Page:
Friday, April 19, 2013

Analysts and Midstream Companies Have Higher Opinion of Utica Shale Than Bloomberg and Other Naysayers

Bloomberg made a bit of a stir this week with an article that gave the impression that the oil and gas industry was running away from Ohio and the Utica shale because of disappointing early oil production results.  Yesterday another media outlet perpetuated that notion.  Energy in Depth already responded by saying that those claims were not accurate and that the Utica shale was still a hot spot for drillers.

Now, a new article adds another voice to the side of the argument that says it isn't time to write off the Utica shale.

From Crain's Cleveland Business:
So, is the Utica shale boom over? 
That was the impression some observers said was created by an April 15 Bloomberg news story titled, “Ohio's $500 billion oil dream fades as Utica turns gassy.”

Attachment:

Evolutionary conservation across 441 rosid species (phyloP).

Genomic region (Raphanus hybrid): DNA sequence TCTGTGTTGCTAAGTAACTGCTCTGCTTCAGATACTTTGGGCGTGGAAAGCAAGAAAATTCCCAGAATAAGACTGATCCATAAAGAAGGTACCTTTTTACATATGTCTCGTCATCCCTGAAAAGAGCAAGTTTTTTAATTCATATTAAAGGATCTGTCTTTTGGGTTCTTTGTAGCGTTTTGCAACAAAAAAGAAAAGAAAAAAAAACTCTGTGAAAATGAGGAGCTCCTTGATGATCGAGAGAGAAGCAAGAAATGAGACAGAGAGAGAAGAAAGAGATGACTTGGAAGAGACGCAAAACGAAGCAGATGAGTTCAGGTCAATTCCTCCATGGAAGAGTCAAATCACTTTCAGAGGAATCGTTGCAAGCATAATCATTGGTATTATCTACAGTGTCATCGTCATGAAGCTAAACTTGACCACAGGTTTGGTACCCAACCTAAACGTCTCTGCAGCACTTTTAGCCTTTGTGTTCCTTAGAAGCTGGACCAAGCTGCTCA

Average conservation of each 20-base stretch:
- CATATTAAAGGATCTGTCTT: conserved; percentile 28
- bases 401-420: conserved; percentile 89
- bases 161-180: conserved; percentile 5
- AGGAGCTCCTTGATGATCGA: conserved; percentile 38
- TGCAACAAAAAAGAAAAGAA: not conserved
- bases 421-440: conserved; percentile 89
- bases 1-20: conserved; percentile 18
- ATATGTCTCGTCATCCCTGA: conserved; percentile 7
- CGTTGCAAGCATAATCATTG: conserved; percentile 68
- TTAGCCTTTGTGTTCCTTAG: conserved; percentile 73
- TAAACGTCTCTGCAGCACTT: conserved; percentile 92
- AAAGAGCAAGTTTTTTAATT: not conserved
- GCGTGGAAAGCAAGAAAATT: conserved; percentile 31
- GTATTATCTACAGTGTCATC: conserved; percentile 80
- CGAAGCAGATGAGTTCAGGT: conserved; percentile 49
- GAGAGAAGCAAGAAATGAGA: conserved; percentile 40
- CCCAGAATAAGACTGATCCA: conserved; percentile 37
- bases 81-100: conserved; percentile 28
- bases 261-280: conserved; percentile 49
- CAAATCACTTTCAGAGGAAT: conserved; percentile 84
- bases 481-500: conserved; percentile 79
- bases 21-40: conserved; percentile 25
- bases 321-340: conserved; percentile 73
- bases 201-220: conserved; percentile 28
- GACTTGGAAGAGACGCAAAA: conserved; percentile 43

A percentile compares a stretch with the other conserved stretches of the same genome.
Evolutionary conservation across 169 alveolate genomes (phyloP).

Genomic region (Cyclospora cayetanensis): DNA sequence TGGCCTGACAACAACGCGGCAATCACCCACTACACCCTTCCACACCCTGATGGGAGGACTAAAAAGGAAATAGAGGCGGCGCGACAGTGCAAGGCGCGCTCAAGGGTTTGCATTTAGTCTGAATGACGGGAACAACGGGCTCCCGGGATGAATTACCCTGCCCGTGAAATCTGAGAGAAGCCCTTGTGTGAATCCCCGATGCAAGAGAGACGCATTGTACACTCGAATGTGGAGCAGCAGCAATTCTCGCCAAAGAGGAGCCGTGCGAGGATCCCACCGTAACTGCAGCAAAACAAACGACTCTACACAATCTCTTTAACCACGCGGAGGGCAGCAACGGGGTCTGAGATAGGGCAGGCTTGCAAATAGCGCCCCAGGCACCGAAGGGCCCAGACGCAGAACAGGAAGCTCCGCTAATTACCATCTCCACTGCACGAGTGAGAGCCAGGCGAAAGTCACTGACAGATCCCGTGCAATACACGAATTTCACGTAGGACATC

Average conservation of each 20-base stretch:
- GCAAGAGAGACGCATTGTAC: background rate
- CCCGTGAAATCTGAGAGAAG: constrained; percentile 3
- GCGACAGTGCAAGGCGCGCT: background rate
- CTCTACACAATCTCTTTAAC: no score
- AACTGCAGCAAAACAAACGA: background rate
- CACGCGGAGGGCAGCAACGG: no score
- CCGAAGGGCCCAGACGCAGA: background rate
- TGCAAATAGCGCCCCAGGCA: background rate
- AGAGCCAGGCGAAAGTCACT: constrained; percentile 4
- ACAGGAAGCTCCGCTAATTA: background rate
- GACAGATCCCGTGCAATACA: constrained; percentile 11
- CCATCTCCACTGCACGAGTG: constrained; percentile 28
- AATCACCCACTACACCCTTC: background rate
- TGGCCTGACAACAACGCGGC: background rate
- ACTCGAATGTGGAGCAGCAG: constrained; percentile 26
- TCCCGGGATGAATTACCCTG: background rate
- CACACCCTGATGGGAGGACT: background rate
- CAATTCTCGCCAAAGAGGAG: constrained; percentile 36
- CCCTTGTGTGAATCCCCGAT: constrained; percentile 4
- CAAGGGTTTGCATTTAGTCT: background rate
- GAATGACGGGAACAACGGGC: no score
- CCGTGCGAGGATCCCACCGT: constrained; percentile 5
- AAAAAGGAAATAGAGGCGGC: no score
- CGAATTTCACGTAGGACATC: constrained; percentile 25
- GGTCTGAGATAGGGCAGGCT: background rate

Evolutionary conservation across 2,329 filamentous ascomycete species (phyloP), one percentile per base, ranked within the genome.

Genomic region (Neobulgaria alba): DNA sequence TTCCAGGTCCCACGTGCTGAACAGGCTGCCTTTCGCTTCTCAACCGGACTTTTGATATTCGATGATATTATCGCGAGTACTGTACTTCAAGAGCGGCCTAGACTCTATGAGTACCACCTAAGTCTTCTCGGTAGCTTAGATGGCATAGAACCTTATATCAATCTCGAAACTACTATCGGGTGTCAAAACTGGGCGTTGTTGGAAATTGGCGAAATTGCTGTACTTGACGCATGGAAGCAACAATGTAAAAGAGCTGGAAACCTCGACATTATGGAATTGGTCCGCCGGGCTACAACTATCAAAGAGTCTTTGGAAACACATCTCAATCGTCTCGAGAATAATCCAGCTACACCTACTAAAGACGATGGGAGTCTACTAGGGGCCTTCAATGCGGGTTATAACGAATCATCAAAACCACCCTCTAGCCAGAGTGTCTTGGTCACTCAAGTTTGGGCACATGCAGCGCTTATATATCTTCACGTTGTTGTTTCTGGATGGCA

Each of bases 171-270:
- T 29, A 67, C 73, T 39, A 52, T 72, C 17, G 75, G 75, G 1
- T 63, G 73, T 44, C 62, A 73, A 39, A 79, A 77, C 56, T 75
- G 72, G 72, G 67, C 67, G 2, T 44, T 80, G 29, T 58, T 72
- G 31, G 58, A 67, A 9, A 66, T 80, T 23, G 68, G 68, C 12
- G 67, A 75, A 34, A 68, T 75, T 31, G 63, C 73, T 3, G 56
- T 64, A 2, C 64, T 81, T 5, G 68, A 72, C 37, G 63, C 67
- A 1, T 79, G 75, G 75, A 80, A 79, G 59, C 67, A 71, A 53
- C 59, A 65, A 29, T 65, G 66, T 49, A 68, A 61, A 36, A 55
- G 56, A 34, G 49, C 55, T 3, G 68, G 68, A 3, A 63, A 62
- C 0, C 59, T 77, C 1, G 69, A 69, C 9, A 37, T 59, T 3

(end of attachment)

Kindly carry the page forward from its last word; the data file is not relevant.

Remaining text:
But those observers say people who think the Utica is a bust are missing the point. Oil was not the Utica's major attraction to begin with — “wet” gas that contains not just methane, but ethane and other valuable liquids has been the major lure for drillers.

Oil, if it was found and successfully extracted, would just be a bonus.

Nonetheless the story drew attention to some developments in Ohio that are open to interpretation. Those developments include the large-scale sale of mineral rights leases by some of the Utica's big producers — among them the biggest producer by far, Oklahoma City-based Chesapeake Energy.
Read the whole article here. 

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